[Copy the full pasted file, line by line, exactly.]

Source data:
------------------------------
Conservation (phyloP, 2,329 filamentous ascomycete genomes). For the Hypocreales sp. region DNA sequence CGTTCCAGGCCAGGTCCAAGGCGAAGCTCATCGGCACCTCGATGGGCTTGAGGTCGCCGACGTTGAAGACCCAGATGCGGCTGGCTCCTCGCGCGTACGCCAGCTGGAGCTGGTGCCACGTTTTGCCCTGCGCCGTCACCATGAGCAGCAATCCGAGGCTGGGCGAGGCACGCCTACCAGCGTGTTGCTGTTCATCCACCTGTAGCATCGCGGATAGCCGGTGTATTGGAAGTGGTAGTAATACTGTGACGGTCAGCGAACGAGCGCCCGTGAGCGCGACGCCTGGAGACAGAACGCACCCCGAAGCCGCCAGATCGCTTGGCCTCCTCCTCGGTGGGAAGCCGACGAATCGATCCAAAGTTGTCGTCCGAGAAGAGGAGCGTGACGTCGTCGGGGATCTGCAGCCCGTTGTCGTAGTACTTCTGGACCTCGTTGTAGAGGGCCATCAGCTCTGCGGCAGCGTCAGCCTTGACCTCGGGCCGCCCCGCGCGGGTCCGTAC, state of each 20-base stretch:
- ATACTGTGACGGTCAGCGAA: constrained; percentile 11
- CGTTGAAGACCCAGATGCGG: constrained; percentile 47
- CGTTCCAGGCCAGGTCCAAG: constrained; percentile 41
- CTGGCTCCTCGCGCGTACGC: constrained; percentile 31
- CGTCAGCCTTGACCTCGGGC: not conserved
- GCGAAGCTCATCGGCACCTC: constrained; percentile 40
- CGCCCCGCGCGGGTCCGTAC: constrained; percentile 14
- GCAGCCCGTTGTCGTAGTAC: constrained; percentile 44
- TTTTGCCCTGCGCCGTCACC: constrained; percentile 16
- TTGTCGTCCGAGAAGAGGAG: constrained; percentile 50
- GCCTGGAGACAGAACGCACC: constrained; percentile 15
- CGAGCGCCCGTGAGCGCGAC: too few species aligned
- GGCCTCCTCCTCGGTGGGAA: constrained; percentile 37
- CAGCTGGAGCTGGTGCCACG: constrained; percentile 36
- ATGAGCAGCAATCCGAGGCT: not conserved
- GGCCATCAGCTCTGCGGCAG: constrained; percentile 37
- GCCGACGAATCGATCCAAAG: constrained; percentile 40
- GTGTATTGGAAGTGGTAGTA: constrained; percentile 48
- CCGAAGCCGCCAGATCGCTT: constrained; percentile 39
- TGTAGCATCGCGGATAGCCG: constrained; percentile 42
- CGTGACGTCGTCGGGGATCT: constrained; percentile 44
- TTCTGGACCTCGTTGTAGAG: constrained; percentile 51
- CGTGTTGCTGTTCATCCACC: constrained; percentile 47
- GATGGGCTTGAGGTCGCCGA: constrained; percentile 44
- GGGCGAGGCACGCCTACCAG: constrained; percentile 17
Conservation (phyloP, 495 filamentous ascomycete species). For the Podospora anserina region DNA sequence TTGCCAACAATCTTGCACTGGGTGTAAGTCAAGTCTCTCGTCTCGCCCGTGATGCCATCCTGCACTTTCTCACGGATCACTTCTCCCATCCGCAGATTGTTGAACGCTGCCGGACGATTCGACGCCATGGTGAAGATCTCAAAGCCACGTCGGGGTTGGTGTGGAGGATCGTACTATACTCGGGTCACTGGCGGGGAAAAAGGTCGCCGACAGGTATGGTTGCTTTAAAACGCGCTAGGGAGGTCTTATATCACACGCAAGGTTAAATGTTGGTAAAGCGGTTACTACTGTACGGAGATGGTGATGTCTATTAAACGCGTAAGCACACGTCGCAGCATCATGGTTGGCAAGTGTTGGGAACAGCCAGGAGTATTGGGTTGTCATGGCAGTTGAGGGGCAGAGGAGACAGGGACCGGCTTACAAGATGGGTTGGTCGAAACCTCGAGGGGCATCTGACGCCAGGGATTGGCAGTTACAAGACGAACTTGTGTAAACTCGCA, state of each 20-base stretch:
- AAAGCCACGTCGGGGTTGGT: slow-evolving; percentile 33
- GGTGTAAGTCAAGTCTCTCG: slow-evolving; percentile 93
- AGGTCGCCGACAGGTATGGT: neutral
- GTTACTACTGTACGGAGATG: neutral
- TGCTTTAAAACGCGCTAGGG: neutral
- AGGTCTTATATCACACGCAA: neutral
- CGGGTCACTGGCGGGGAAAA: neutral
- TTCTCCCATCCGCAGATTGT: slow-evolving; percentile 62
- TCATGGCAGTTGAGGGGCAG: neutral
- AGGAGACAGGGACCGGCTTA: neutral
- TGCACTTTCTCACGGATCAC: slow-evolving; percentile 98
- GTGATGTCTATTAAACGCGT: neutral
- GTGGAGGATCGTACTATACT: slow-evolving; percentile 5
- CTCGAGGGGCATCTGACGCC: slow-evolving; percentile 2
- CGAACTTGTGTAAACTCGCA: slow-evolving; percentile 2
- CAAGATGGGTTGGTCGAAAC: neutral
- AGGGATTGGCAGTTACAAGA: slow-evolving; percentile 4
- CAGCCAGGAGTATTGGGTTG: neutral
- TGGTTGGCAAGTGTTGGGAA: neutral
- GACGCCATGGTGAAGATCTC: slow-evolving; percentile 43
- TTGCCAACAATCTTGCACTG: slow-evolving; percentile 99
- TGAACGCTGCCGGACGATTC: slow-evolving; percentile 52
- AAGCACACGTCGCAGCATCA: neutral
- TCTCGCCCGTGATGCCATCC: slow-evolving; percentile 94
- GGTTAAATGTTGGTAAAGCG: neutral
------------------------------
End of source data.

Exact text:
Conservation (phyloP, 2,329 filamentous ascomycete genomes). For the Hypocreales sp. region DNA sequence CGTTCCAGGCCAGGTCCAAGGCGAAGCTCATCGGCACCTCGATGGGCTTGAGGTCGCCGACGTTGAAGACCCAGATGCGGCTGGCTCCTCGCGCGTACGCCAGCTGGAGCTGGTGCCACGTTTTGCCCTGCGCCGTCACCATGAGCAGCAATCCGAGGCTGGGCGAGGCACGCCTACCAGCGTGTTGCTGTTCATCCACCTGTAGCATCGCGGATAGCCGGTGTATTGGAAGTGGTAGTAATACTGTGACGGTCAGCGAACGAGCGCCCGTGAGCGCGACGCCTGGAGACAGAACGCACCCCGAAGCCGCCAGATCGCTTGGCCTCCTCCTCGGTGGGAAGCCGACGAATCGATCCAAAGTTGTCGTCCGAGAAGAGGAGCGTGACGTCGTCGGGGATCTGCAGCCCGTTGTCGTAGTACTTCTGGACCTCGTTGTAGAGGGCCATCAGCTCTGCGGCAGCGTCAGCCTTGACCTCGGGCCGCCCCGCGCGGGTCCGTAC, state of each 20-base stretch:
- ATACTGTGACGGTCAGCGAA: constrained; percentile 11
- CGTTGAAGACCCAGATGCGG: constrained; percentile 47
- CGTTCCAGGCCAGGTCCAAG: constrained; percentile 41
- CTGGCTCCTCGCGCGTACGC: constrained; percentile 31
- CGTCAGCCTTGACCTCGGGC: not conserved
- GCGAAGCTCATCGGCACCTC: constrained; percentile 40
- CGCCCCGCGCGGGTCCGTAC: constrained; percentile 14
- GCAGCCCGTTGTCGTAGTAC: constrained; percentile 44
- TTTTGCCCTGCGCCGTCACC: constrained; percentile 16
- TTGTCGTCCGAGAAGAGGAG: constrained; percentile 50
- GCCTGGAGACAGAACGCACC: constrained; percentile 15
- CGAGCGCCCGTGAGCGCGAC: too few species aligned
- GGCCTCCTCCTCGGTGGGAA: constrained; percentile 37
- CAGCTGGAGCTGGTGCCACG: constrained; percentile 36
- ATGAGCAGCAATCCGAGGCT: not conserved
- GGCCATCAGCTCTGCGGCAG: constrained; percentile 37
- GCCGACGAATCGATCCAAAG: constrained; percentile 40
- GTGTATTGGAAGTGGTAGTA: constrained; percentile 48
- CCGAAGCCGCCAGATCGCTT: constrained; percentile 39
- TGTAGCATCGCGGATAGCCG: constrained; percentile 42
- CGTGACGTCGTCGGGGATCT: constrained; percentile 44
- TTCTGGACCTCGTTGTAGAG: constrained; percentile 51
- CGTGTTGCTGTTCATCCACC: constrained; percentile 47
- GATGGGCTTGAGGTCGCCGA: constrained; percentile 44
- GGGCGAGGCACGCCTACCAG: constrained; percentile 17
Conservation (phyloP, 495 filamentous ascomycete species). For the Podospora anserina region DNA sequence TTGCCAACAATCTTGCACTGGGTGTAAGTCAAGTCTCTCGTCTCGCCCGTGATGCCATCCTGCACTTTCTCACGGATCACTTCTCCCATCCGCAGATTGTTGAACGCTGCCGGACGATTCGACGCCATGGTGAAGATCTCAAAGCCACGTCGGGGTTGGTGTGGAGGATCGTACTATACTCGGGTCACTGGCGGGGAAAAAGGTCGCCGACAGGTATGGTTGCTTTAAAACGCGCTAGGGAGGTCTTATATCACACGCAAGGTTAAATGTTGGTAAAGCGGTTACTACTGTACGGAGATGGTGATGTCTATTAAACGCGTAAGCACACGTCGCAGCATCATGGTTGGCAAGTGTTGGGAACAGCCAGGAGTATTGGGTTGTCATGGCAGTTGAGGGGCAGAGGAGACAGGGACCGGCTTACAAGATGGGTTGGTCGAAACCTCGAGGGGCATCTGACGCCAGGGATTGGCAGTTACAAGACGAACTTGTGTAAACTCGCA, state of each 20-base stretch:
- AAAGCCACGTCGGGGTTGGT: slow-evolving; percentile 33
- GGTGTAAGTCAAGTCTCTCG: slow-evolving; percentile 93
- AGGTCGCCGACAGGTATGGT: neutral
- GTTACTACTGTACGGAGATG: neutral
- TGCTTTAAAACGCGCTAGGG: neutral
- AGGTCTTATATCACACGCAA: neutral
- CGGGTCACTGGCGGGGAAAA: neutral
- TTCTCCCATCCGCAGATTGT: slow-evolving; percentile 62
- TCATGGCAGTTGAGGGGCAG: neutral
- AGGAGACAGGGACCGGCTTA: neutral
- TGCACTTTCTCACGGATCAC: slow-evolving; percentile 98
- GTGATGTCTATTAAACGCGT: neutral
- GTGGAGGATCGTACTATACT: slow-evolving; percentile 5
- CTCGAGGGGCATCTGACGCC: slow-evolving; percentile 2
- CGAACTTGTGTAAACTCGCA: slow-evolving; percentile 2
- CAAGATGGGTTGGTCGAAAC: neutral
- AGGGATTGGCAGTTACAAGA: slow-evolving; percentile 4
- CAGCCAGGAGTATTGGGTTG: neutral
- TGGTTGGCAAGTGTTGGGAA: neutral
- GACGCCATGGTGAAGATCTC: slow-evolving; percentile 43
- TTGCCAACAATCTTGCACTG: slow-evolving; percentile 99
- TGAACGCTGCCGGACGATTC: slow-evolving; percentile 52
- AAGCACACGTCGCAGCATCA: neutral
- TCTCGCCCGTGATGCCATCC: slow-evolving; percentile 94
- GGTTAAATGTTGGTAAAGCG: neutral